Search for a rare disease

* (*) mandatory field

Other search option(s)

Suggest an update

(*) Required fields.


Only comments seeking to improve the quality and accuracy of information on the Orphanet website are accepted. For all other comments, please send your remarks via contact us. Only comments written in English can be processed.

Orphanet doesn't provide personalised answers. To get in touch with the Orphanet team, please contact

Information provided in your contribution (including your email address) will be stocked in .CSV files that will be sent as an email to Orphanet's teams. These emails might be conserved in the teams' mailboxes, in our backoffice servers but will not be registered in our databases (for more information see our section General Data Protection Regulation and data privacy (GDPR) and Confidentiality).

Captcha image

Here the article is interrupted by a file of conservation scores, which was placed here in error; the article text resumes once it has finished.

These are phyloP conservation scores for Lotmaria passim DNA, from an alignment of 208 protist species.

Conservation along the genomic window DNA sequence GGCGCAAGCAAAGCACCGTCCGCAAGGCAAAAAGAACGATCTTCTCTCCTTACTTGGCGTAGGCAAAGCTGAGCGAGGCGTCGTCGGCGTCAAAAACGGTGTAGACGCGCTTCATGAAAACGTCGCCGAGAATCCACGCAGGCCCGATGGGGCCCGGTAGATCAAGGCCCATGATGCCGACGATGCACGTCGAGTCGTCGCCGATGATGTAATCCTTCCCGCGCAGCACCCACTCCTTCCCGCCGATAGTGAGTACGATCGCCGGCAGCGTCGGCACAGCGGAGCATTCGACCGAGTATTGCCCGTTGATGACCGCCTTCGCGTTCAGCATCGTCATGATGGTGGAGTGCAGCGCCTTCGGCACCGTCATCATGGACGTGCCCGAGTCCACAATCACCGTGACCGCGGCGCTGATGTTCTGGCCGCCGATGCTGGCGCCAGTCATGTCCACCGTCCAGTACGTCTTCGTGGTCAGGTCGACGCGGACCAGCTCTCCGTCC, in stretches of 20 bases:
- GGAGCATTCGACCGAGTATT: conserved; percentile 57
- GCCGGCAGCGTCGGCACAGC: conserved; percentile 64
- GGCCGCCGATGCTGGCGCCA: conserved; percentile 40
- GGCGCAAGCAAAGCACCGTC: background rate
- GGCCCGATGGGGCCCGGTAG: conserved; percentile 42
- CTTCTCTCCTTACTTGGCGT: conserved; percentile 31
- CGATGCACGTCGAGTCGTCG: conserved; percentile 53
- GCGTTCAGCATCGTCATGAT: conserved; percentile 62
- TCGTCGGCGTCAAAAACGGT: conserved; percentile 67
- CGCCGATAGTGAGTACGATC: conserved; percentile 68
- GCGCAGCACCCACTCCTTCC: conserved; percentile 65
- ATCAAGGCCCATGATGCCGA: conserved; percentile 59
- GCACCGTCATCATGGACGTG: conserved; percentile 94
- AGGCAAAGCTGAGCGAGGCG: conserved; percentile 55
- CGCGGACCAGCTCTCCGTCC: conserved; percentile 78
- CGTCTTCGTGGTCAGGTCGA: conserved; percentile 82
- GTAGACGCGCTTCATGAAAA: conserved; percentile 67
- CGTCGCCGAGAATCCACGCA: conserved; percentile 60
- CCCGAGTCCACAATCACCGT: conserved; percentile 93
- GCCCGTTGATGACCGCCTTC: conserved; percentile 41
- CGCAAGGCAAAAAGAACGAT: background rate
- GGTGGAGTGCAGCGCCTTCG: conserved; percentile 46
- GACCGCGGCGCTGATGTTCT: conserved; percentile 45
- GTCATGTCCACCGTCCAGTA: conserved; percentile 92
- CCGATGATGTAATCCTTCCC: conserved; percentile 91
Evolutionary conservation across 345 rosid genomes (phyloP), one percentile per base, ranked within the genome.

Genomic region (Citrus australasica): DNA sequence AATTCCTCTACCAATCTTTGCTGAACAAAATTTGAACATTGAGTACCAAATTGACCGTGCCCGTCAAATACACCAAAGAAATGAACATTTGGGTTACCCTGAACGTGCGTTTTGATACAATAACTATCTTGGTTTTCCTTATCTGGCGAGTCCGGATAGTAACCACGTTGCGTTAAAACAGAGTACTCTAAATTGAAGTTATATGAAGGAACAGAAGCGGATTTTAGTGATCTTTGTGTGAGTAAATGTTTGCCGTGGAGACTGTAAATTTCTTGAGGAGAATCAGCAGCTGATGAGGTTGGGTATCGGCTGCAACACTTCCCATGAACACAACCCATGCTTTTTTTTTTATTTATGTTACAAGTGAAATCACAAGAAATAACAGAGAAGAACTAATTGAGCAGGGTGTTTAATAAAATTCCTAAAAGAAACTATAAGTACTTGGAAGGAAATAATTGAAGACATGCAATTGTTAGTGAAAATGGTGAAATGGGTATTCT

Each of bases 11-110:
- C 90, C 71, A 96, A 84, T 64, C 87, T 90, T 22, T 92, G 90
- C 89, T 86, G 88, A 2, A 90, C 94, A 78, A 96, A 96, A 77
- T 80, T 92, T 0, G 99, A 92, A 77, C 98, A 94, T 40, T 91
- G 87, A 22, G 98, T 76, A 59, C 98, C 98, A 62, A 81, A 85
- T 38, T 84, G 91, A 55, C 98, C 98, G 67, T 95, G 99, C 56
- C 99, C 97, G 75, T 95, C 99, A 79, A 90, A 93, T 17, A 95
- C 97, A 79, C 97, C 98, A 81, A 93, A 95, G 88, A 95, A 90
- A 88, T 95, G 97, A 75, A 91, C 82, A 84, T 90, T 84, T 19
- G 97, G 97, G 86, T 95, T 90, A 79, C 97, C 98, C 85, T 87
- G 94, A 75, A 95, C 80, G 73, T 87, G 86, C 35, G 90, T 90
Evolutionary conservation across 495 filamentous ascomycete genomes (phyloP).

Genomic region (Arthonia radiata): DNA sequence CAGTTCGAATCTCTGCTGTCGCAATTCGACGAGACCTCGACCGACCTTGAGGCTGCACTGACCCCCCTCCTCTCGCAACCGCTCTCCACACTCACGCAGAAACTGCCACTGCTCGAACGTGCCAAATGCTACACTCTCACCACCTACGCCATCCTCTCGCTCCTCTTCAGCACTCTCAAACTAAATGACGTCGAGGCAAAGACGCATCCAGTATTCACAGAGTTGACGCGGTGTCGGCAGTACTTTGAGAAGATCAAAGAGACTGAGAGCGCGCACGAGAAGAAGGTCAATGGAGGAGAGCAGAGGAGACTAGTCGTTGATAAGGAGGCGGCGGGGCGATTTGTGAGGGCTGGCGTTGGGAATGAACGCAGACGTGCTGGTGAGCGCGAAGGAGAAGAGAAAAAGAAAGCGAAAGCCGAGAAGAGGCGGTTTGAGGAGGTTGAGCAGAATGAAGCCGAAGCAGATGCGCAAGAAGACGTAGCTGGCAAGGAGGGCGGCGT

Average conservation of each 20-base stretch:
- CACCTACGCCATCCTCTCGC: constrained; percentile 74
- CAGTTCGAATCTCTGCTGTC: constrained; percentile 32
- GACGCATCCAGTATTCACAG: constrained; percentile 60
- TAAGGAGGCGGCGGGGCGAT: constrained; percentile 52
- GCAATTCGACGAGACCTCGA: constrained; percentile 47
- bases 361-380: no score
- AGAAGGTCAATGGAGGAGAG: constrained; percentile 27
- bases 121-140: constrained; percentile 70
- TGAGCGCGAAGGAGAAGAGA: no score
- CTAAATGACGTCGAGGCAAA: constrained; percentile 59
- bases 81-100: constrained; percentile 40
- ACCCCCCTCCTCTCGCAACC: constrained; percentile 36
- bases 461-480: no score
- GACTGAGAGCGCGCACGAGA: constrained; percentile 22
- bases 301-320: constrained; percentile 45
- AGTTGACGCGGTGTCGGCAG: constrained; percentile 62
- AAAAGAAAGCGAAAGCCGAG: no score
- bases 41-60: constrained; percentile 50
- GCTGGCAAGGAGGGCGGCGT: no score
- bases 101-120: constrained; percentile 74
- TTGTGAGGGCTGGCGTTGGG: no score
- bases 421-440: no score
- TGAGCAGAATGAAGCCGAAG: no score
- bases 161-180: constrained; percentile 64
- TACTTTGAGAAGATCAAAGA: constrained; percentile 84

ABeta amyloidosis, Iowa type

Disease definition

A form of hereditary cerebral hemorrhage with amyloidosis characterized by age of onset between 50-66 years of age, memory impairment, myoclonic jerks, expressive dysphagia, short-stepped gait, personality changes, and lobar intracerebral hemorrhages. This subtype is due to a mutation in the APP gene (21q21.2), encoding the beta-amyloid precursor protein. This mutation causes an increased accumulation of amyloid-beta protein in the walls of the arteries and capillaries of the meninges, cerebellar cortex and cerebral cortex, leading to the weakening and eventual rupture of these vessels.


Classification level: Subtype of disorder
  • Synonym(s):
    • ABetaD23N amyloidosis
    • HCHWA, Iowa type
    • Hereditary cerebral hemorrhage with amyloidosis, Iowa type
  • Prevalence: <1 / 1 000 000
  • Inheritance: Autosomal dominant 
  • Age of onset: Elderly
  • ICD-10: E85.4+  I68.0*
  • ICD-11: 8B22.3
  • OMIM: 605714
  • UMLS: C5679881
  • MeSH: -
  • GARD: -
  • MedDRA: -

Detailed information

General public

Disease review articles

ERN produced/endorsed by ERN(s)   FSMR produced/endorsed by FSMR(s)
The documents contained in this web site are presented for information purposes only. The material is in no way intended to replace professional medical care by a qualified specialist and should not be used as a basis for diagnosis or treatment.